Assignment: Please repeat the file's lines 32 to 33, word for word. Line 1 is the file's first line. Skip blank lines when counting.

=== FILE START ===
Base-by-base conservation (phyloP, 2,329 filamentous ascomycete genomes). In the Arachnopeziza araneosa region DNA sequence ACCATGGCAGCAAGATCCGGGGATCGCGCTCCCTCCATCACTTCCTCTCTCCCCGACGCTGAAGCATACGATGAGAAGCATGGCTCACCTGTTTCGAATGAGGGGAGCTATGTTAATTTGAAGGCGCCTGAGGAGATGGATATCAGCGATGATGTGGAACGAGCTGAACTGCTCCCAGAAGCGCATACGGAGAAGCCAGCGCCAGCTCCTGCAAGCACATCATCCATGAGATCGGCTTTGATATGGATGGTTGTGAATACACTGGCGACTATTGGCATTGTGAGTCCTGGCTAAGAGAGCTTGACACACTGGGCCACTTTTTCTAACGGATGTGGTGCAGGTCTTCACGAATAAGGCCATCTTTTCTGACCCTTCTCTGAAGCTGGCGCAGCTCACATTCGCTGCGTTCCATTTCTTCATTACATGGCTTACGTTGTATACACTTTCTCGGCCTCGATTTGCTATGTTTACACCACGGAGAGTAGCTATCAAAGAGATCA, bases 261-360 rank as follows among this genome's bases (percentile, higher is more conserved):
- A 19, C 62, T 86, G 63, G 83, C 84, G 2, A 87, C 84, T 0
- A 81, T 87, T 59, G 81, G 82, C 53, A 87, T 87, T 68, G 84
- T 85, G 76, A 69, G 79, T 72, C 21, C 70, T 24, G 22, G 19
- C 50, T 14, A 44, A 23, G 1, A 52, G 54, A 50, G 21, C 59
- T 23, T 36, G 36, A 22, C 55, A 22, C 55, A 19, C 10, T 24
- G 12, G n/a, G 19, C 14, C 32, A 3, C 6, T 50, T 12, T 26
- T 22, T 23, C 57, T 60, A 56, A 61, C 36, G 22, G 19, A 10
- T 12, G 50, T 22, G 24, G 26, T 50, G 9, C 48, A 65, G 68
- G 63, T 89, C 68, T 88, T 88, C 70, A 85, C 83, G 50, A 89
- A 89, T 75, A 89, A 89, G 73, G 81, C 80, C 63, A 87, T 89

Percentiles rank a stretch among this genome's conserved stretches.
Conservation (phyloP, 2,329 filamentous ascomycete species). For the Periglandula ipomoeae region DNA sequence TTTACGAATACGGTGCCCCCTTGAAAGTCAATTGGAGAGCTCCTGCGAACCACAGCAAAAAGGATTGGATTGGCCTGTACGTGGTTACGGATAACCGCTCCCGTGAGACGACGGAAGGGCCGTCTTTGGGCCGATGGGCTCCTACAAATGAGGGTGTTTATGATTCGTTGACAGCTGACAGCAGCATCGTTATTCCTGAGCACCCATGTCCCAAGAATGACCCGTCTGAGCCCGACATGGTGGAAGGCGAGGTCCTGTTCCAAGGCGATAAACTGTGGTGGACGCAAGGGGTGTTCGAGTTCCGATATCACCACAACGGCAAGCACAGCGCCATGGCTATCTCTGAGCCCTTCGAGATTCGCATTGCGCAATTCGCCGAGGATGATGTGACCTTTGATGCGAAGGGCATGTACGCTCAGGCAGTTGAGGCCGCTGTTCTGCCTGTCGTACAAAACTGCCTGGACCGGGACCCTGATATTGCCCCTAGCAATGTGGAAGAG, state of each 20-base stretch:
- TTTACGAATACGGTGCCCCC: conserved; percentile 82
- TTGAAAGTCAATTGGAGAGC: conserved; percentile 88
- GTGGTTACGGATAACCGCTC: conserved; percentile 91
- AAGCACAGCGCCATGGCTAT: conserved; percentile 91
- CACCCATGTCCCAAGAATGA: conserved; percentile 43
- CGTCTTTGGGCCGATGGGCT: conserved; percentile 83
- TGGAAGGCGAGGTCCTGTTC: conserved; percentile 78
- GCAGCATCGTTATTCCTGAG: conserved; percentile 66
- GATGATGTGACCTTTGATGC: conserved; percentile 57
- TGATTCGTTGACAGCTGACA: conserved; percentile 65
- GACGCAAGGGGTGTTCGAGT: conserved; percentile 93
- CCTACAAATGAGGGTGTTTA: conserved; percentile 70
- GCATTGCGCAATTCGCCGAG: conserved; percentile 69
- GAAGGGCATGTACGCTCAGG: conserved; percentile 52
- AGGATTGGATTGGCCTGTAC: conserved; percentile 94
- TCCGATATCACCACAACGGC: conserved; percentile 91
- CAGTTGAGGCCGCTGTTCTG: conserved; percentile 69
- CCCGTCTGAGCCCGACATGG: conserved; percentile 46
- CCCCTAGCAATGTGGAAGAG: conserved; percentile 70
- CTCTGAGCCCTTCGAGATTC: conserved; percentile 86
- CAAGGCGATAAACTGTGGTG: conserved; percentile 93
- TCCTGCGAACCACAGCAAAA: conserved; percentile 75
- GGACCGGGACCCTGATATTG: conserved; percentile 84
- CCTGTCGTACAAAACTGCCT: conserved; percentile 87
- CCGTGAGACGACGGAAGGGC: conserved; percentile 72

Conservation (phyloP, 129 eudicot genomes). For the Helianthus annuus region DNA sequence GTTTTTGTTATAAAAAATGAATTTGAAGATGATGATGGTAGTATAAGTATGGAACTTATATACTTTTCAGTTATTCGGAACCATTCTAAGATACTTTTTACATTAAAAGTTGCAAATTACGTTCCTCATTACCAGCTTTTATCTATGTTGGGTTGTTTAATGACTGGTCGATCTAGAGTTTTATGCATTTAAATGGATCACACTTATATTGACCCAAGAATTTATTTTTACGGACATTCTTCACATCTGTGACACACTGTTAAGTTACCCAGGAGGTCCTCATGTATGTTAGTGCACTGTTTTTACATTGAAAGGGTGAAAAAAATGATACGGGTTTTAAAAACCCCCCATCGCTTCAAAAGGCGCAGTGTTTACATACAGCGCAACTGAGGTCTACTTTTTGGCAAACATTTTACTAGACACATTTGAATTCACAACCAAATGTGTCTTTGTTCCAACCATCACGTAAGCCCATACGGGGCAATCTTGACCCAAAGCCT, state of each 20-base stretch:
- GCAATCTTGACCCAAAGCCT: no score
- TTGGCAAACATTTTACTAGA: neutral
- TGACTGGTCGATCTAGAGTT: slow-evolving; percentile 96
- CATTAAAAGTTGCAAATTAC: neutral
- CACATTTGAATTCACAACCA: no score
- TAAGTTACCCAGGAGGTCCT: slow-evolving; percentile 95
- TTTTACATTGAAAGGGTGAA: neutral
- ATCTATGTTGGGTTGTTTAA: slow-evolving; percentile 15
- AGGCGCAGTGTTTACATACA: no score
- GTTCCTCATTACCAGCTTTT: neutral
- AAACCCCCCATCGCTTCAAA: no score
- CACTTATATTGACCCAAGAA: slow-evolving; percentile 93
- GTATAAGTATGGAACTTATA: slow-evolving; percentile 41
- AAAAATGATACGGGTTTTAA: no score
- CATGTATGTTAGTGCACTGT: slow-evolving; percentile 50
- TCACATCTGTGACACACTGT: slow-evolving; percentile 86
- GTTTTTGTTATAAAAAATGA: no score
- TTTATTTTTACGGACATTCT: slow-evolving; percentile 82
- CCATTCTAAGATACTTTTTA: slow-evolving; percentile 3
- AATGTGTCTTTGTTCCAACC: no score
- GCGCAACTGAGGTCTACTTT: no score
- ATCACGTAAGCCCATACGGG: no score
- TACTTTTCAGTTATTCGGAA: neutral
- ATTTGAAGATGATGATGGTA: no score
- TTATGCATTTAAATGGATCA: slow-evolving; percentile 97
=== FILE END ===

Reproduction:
- CCCCTAGCAATGTGGAAGAG: conserved; percentile 70
- CTCTGAGCCCTTCGAGATTC: conserved; percentile 86